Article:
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Analysis and Policy Measures of Seoul’s All Day Care

Hyesook LeeㆍInchel SinㆍSamhyun YooㆍYoungjoo Lee

The aim of the study was to analyze the use of Afterschool Care in Seoul and estimate the demand until 2024 to provide the basis for the All Maeul Care plan. For this purpose, a survey was conducted. Sample of this study consist of 1,250 parents of elementary school students in lower grades (1rd through 3rd grade). The main results are as follows. 
First, as of 2019, the rate of public afterschool care for lower school age in Seoul was 20.5%. The rate of public afterschool care was different depending on the type of institution, dual income family and residential environment. Second, combining the main reasons for using and choosing public afterschool care institutions, there is a complex need for safe caring and learning support. Contrary to past study findings, the quality of care program and convenience of facilities were somewhat higher than accessibility. This result seems to reflect the characteristics of education enthusiasm in Seoul. Prior to estimating the demand for Seoul’s All Maeul Care service, we estimated the number of elementary school students in lower grades in Seoul and five region centers for the next five years (from 2020 to 2024). The number of elementary school students in lower grades in Seoul is expected to reach 66,602 in 2020. It will then decrease to 53,147 in 2024. Finally, results of the current supply plans and demand estimates showed that the supply would be less than the demand until 2022. If the supply plan is carried out by 2022, the demand will not be met by 2023.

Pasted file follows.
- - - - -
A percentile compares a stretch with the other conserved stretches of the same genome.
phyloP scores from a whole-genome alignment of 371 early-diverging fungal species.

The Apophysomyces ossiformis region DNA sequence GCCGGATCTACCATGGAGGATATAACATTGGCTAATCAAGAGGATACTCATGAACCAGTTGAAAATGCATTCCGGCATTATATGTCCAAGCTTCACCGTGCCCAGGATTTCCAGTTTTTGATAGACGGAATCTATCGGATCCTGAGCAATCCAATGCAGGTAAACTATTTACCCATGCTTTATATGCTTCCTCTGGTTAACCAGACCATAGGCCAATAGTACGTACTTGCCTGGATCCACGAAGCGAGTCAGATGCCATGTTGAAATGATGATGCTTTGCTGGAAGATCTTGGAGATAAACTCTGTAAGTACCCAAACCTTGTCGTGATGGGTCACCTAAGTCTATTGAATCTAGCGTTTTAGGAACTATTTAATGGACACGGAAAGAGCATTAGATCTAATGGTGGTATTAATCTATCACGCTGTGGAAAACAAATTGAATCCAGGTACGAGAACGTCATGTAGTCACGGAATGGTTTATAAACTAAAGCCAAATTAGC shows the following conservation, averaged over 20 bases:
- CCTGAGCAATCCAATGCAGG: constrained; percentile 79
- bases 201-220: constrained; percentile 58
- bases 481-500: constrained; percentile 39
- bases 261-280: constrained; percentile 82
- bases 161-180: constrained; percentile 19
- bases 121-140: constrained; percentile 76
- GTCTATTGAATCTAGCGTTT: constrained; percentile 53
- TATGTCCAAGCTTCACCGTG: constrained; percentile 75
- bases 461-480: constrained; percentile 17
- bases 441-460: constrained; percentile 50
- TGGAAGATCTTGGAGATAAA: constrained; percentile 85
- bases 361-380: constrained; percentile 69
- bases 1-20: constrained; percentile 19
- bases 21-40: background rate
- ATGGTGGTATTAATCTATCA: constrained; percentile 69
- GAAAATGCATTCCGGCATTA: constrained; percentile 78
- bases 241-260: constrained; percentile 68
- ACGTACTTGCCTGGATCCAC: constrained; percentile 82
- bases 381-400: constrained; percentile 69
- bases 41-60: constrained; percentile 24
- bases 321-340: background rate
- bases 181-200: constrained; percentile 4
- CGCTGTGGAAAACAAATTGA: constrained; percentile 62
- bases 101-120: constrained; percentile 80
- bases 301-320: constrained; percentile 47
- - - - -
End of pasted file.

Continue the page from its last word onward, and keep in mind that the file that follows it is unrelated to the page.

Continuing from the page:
This study is meaningful in that results of this study could be used as basic data for policy promotion based on empirical evidence by examining the actual condition and demand for all day care of elementary school students in lower grades. Above all, it is meaningful in that the supply of all day care is insufficient at the present level. The empirical data confirmed that the use status would vary according to the region center, dual income family, household income and the grade of the child.
Although this study has its strengths, it also has some limitations. Since this study conducted a sample survey on elementary school students in lower grades, it was not a complete survey to identify all day care needs of all elementary school students. Although many different variables are considered in this study, there are certain limitations in that parents cannot change their behavior based on only one actual situation and intention to use in the future.